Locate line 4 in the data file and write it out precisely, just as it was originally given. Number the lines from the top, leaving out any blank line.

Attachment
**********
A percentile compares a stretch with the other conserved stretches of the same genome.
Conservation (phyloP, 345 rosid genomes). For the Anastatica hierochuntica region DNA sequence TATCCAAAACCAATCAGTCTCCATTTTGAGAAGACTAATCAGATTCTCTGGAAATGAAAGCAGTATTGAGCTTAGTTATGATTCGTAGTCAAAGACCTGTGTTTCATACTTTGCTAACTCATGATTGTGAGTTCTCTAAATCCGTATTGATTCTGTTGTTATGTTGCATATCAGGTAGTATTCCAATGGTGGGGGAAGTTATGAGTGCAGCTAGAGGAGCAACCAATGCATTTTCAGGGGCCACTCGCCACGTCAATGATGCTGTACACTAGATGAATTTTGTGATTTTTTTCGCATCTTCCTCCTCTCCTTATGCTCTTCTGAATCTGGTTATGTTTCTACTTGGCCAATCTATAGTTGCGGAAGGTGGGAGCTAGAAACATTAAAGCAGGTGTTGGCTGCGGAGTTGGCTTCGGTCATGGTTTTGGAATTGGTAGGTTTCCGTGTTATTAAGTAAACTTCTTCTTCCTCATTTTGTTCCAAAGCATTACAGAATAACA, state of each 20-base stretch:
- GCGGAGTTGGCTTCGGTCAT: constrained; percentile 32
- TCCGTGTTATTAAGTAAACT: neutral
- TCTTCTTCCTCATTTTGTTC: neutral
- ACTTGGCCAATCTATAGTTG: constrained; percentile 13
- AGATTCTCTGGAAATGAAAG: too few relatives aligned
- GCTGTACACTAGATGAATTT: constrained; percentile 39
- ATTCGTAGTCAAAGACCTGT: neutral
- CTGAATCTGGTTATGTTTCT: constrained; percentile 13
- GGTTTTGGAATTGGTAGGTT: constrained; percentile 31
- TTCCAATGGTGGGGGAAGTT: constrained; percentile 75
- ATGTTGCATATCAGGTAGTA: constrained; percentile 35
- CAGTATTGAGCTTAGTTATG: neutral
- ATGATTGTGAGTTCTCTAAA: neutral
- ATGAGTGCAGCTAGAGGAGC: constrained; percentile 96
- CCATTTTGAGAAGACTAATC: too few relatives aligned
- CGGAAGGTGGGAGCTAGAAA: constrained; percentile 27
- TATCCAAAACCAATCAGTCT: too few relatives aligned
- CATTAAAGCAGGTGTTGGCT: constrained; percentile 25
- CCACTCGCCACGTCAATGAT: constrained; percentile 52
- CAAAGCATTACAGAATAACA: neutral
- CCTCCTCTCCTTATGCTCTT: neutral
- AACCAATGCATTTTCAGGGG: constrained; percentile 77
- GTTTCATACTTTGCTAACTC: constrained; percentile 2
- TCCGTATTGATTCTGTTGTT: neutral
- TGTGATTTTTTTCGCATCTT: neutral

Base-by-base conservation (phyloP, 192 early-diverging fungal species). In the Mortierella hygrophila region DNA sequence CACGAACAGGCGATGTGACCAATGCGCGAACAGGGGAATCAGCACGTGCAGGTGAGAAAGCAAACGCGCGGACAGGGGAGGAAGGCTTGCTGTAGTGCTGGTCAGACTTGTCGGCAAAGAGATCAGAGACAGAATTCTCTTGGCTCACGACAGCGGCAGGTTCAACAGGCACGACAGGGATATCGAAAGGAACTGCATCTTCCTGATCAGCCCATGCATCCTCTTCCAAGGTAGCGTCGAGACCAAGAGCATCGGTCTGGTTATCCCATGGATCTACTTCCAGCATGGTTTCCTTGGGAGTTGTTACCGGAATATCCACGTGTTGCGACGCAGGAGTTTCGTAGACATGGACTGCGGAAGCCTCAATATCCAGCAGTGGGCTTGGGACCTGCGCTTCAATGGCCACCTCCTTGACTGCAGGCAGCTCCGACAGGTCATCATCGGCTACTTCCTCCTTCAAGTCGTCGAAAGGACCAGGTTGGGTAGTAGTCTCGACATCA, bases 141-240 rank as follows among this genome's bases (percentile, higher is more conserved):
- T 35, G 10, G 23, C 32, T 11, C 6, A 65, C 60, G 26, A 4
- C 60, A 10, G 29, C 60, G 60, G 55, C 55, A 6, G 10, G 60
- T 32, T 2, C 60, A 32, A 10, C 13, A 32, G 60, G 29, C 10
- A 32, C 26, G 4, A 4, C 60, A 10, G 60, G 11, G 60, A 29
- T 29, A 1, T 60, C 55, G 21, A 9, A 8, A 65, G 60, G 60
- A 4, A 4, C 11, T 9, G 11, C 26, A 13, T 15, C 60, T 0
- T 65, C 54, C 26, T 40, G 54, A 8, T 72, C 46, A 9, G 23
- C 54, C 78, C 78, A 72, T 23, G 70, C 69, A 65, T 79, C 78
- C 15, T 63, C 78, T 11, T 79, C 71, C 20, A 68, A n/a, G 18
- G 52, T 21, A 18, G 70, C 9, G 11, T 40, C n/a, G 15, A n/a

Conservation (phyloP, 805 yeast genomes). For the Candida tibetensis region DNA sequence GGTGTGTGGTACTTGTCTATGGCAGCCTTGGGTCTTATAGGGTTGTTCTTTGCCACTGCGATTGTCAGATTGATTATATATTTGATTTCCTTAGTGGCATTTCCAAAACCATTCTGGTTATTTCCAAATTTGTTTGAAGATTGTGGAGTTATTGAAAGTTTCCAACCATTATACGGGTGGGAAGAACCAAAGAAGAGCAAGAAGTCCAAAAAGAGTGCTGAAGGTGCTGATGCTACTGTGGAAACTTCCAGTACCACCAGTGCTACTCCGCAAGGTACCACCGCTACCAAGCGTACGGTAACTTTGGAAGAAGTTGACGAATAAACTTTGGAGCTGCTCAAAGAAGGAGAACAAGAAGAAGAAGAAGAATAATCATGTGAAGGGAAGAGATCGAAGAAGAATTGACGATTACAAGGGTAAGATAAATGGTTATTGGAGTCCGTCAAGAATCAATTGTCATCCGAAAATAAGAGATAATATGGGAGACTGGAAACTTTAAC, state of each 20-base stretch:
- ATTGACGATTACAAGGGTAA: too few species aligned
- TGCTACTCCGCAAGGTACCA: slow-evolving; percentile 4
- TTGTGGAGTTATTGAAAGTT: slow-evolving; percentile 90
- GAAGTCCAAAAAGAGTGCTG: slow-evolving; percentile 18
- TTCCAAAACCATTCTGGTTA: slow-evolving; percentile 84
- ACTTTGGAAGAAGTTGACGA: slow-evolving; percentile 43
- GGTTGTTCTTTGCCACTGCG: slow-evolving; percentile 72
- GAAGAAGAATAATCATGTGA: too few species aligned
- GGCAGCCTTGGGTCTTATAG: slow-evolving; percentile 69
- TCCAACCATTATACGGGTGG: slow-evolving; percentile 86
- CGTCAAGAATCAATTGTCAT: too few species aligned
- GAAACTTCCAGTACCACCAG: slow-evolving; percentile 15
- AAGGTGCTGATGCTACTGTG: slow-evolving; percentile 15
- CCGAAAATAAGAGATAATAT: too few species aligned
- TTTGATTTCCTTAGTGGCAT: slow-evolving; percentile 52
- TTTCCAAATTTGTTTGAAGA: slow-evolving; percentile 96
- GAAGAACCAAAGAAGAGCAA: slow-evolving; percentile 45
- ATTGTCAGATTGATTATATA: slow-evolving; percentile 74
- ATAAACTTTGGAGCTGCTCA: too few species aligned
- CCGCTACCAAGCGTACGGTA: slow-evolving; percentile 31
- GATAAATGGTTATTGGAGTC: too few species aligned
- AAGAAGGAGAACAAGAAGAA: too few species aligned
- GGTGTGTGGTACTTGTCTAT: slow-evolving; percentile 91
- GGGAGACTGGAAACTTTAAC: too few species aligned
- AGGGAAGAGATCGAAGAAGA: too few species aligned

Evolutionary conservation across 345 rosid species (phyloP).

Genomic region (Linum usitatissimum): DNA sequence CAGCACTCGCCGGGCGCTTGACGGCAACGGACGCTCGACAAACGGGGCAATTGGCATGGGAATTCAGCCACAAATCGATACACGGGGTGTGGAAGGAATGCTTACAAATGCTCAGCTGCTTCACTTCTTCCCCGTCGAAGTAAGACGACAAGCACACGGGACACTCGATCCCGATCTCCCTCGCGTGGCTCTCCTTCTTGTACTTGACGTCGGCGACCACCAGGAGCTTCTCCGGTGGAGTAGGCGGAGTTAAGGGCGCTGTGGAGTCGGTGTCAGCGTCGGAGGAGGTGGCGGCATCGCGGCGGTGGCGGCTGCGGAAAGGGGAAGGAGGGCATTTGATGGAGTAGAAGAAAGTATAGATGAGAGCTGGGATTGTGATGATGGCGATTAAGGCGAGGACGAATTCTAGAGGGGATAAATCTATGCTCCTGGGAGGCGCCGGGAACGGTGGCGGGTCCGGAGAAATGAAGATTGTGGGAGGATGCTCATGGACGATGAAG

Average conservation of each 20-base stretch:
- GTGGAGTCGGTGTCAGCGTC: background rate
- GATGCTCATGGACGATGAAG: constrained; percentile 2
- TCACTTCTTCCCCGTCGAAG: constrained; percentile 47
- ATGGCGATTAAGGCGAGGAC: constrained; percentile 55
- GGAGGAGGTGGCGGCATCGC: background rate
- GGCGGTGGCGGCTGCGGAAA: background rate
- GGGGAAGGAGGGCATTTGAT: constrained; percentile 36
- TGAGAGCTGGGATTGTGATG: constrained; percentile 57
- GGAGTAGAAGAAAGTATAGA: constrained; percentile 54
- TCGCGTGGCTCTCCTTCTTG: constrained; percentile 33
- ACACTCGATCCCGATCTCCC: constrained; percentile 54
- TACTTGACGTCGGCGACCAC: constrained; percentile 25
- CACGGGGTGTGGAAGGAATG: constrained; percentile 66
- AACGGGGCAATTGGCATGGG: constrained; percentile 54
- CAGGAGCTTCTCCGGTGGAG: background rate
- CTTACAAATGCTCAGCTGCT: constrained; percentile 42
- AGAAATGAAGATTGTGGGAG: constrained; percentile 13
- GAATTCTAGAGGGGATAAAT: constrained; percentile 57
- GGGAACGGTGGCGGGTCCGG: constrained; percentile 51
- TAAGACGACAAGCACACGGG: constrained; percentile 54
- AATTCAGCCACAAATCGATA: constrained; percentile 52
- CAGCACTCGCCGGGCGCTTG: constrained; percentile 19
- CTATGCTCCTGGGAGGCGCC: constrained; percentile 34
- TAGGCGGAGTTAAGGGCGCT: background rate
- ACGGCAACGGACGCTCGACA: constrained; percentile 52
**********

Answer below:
- TCCGTGTTATTAAGTAAACT: neutral